The Chicago Bears, one of the original franchise teams of the National Football League, are heading into their 102th season this month.
When the team’s defense is strong and they’re having a particularly good season, sports journalists, announcers and fans refer to the team as the Monsters of the Midway.
The team’s had the nickname since the 1940s. It’s on flags at soldier field, on jerseys, in song lyrics about the team and it’s even the title of the Bears’ official comic book series.
Winnetka resident Rick Mullin has wondered for years how the Chicago Bears got that nickname.
So he asked Curious City: Why are the Chicago Bears called the Monsters of the Midway?
A number of theories have circulated about the origins of the nickname. Some have suggested it has to do with the Bears’ geographical location, with Chicago being in the Midwest. Others think it bears some connection to Midway International Airport.
But as WBEZ sports contributor Cheryl Raye-Stout told Curious City, “Those theories are incorrect.”
It turns out the Bears aren’t even the original Monsters of the Midway. The nickname belonged to another team, first.
So how did the Bears end up with one of the best nicknames in the game?
The first Monsters of the Midway: The Chicago Maroons
The first team to be called the Monsters of the Midway were the Chicago Maroons, the University of Chicago football team, said Raye-Stout.
According to Nathan Lindquist, sports information director for the University of Chicago, it’s likely the Maroons earned the nickname because of the university’s location along the Midway Plaisance, not because they practiced on the Midway (as it’s colloquially known).
The Midway Plaisance was created in 1893 for the World’s Columbian Exposition. It’s a mile-long green space connecting Washington Park at its west end and Jackson Park at its east, named for its central location between the two parks.
Raye-Stout said the Maroons, which made their varsity debut in 1892, were a great football team under the leadership of the legendary coach Amos Alonzo Stagg.
They dominated college football in the early 1900s, winning three national championships. The Maroons’ Jay Berwanger was also the first player to be awarded the Heisman Trophy, which at the time was called the Downtown Athletic Club Trophy.
U of C’s Lindquist said it likely wasn’t the university or even fans that were responsible for the “myth-making” about the team by adopting the nickname, but rather the invention of local sportswriters such as those at the Chicago Tribune who needed a catchy phrase.
A winning team needs a winning nickname
So what does the nickname of the Maroons have to do with the Chicago Bears? Not much.
Raye-Stout said by the late 1930s the University of Chicago shut down its football program (it would bring it back years later) in part because football was considered too violent and the university’s president wanted to focus on academics.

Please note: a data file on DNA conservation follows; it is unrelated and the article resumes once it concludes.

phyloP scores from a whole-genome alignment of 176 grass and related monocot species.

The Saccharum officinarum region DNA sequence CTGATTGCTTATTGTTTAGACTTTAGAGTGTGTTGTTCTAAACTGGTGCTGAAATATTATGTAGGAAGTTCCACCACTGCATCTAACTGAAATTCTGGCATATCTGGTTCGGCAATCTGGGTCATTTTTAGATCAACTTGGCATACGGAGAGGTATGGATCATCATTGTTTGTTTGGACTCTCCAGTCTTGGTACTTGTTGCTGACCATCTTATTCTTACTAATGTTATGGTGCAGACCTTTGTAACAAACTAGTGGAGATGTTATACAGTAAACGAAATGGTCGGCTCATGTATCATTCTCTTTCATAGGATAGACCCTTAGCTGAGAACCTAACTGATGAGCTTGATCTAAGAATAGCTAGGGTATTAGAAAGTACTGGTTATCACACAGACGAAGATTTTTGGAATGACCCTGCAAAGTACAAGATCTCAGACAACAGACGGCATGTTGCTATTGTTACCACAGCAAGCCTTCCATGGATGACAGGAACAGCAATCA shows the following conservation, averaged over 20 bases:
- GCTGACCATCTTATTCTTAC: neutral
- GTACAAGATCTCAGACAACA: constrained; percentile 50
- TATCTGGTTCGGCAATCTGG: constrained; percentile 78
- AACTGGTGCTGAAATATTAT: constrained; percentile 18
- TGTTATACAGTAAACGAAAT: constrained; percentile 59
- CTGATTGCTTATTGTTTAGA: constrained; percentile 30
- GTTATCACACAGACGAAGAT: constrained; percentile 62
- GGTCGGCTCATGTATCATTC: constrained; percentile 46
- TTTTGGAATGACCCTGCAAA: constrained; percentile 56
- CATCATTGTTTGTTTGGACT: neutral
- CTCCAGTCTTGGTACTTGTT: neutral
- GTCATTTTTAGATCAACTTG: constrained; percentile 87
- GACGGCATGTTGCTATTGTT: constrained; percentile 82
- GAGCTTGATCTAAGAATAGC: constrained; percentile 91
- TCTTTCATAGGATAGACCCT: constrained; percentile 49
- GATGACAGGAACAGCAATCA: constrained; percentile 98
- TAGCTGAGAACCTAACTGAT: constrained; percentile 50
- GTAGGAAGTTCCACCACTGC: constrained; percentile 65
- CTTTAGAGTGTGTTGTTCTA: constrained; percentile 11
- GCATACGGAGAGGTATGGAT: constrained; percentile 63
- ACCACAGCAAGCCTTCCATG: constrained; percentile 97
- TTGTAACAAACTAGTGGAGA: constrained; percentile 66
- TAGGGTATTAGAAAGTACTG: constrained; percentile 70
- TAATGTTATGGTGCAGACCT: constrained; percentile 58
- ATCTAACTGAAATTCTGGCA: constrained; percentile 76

Around this time the Chicago Bears were rising to popularity; they had won six championships throughout the 1930s and ’40s.
The Bears were unstoppable, thanks to coach and owner George Stanley Halas Sr., aka “Papa Bear,” and his new T-formation offense that showcased the talents of legendary quarterback Sid Luckman.
And sportswriters were looking for a way to highlight this success. It was common for journalists in print media to come up with nicknames for teams, Raye-Stout said.Writers like Harry Warren of the Chicago Tribune referenced the nickname in their stories.
“The ‘Monsters of the Midway’ title undoubtedly was given the Bears after they whipped the Giants 56 to 7 in 1943,” wrote Warren on October 27, 1946.
The name stuck. Every great Bears team since the 1940s has been called the Monsters of the Midway.
“The Bears have a tradition of strong defense,” Patrick McCaskey, Chicago Bears vice president and grandson of George Stanley Halas Sr. said.
“The Bears’ defense looks a little different now,” he added, “but the nickname Monsters of the Midway still applies.”
And it’s likely the nickname isn’t going away anytime soon. After all, the fanbase really likes it, said Scott Hagel, senior vice president of Bears marketing and communications.
“A lot of these stories are taught to you by your mom or your dad, or maybe there’s an uncle or grandma or grandpa. People that are Bears fans, a lot of them know about this because of what’s been passed down from generation to generation … and that’s I think one of the really cool things about Bears fandom is it’s such a communal experience,” Hagel said.
And by the way, why are the Bears called the Bears?
Chicago doesn’t have any bears.
In 1920 the Bears were founded as the Decatur Staleys. They played in Decatur, a city in central Illinois, for the American Professional Football Association.
A year later, the team moved to Chicago and in 1922 changed its name to the Chicago Bears.
“When the Bears began playing at Wrigley [home of the Chicago Cubs], owner and player George Halas, Sr. thought football players are usually bigger and stronger than baseball players, so Halls called his team the Bears,” McCaskey said.
More about our question asker
Rick Mullin grew up in Minneapolis but now lives in Winnetka, Illinois. He’s a long-time listener of WBEZ and Curious City.
He was surprised that the University of Chicago “hasn’t been complaining,” about the Bears using a nickname that once belonged to their football team.
These days, Mullin doesn’t watch a lot of professional football games, but he is a sports fan. “My kids went to Division III schools,” said Mullin. “So I’m actually a big fan of division three athletics in general.”
When it comes to football, he admitted, “I would rather spend my time rooting for Northwestern or University of Minnesota.”
Araceli Gómez-Aldana is a news producer and reporter for WBEZ. Follow her at @Araceli1010.